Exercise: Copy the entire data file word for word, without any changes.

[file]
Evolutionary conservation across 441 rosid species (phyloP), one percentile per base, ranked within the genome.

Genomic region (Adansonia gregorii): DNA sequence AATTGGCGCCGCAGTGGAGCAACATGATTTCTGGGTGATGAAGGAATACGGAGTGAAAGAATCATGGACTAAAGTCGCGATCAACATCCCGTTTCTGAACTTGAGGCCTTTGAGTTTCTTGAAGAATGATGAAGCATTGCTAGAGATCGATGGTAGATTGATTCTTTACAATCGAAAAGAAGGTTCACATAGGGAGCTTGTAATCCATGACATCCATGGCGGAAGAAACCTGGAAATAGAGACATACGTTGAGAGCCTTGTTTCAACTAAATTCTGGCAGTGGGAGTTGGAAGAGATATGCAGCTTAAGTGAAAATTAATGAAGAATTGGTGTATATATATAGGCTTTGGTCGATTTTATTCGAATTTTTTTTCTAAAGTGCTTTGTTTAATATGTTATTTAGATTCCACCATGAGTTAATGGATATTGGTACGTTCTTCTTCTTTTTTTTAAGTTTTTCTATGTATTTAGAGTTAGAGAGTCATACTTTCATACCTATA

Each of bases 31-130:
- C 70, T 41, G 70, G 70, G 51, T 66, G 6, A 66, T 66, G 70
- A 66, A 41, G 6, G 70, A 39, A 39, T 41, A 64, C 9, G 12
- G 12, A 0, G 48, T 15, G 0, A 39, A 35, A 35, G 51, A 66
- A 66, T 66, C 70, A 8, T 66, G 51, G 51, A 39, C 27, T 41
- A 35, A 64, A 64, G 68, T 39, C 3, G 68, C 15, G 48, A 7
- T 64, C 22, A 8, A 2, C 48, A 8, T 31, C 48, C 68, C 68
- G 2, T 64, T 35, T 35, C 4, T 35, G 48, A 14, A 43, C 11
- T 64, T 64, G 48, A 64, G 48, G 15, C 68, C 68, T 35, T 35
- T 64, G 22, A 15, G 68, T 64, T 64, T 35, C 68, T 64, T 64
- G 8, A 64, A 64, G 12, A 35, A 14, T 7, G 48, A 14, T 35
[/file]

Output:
Evolutionary conservation across 441 rosid species (phyloP), one percentile per base, ranked within the genome.

Genomic region (Adansonia gregorii): DNA sequence AATTGGCGCCGCAGTGGAGCAACATGATTTCTGGGTGATGAAGGAATACGGAGTGAAAGAATCATGGACTAAAGTCGCGATCAACATCCCGTTTCTGAACTTGAGGCCTTTGAGTTTCTTGAAGAATGATGAAGCATTGCTAGAGATCGATGGTAGATTGATTCTTTACAATCGAAAAGAAGGTTCACATAGGGAGCTTGTAATCCATGACATCCATGGCGGAAGAAACCTGGAAATAGAGACATACGTTGAGAGCCTTGTTTCAACTAAATTCTGGCAGTGGGAGTTGGAAGAGATATGCAGCTTAAGTGAAAATTAATGAAGAATTGGTGTATATATATAGGCTTTGGTCGATTTTATTCGAATTTTTTTTCTAAAGTGCTTTGTTTAATATGTTATTTAGATTCCACCATGAGTTAATGGATATTGGTACGTTCTTCTTCTTTTTTTTAAGTTTTTCTATGTATTTAGAGTTAGAGAGTCATACTTTCATACCTATA

Each of bases 31-130:
- C 70, T 41, G 70, G 70, G 51, T 66, G 6, A 66, T 66, G 70
- A 66, A 41, G 6, G 70, A 39, A 39, T 41, A 64, C 9, G 12
- G 12, A 0, G 48, T 15, G 0, A 39, A 35, A 35, G 51, A 66
- A 66, T 66, C 70, A 8, T 66, G 51, G 51, A 39, C 27, T 41
- A 35, A 64, A 64, G 68, T 39, C 3, G 68, C 15, G 48, A 7
- T 64, C 22, A 8, A 2, C 48, A 8, T 31, C 48, C 68, C 68
- G 2, T 64, T 35, T 35, C 4, T 35, G 48, A 14, A 43, C 11
- T 64, T 64, G 48, A 64, G 48, G 15, C 68, C 68, T 35, T 35
- T 64, G 22, A 15, G 68, T 64, T 64, T 35, C 68, T 64, T 64
- G 8, A 64, A 64, G 12, A 35, A 14, T 7, G 48, A 14, T 35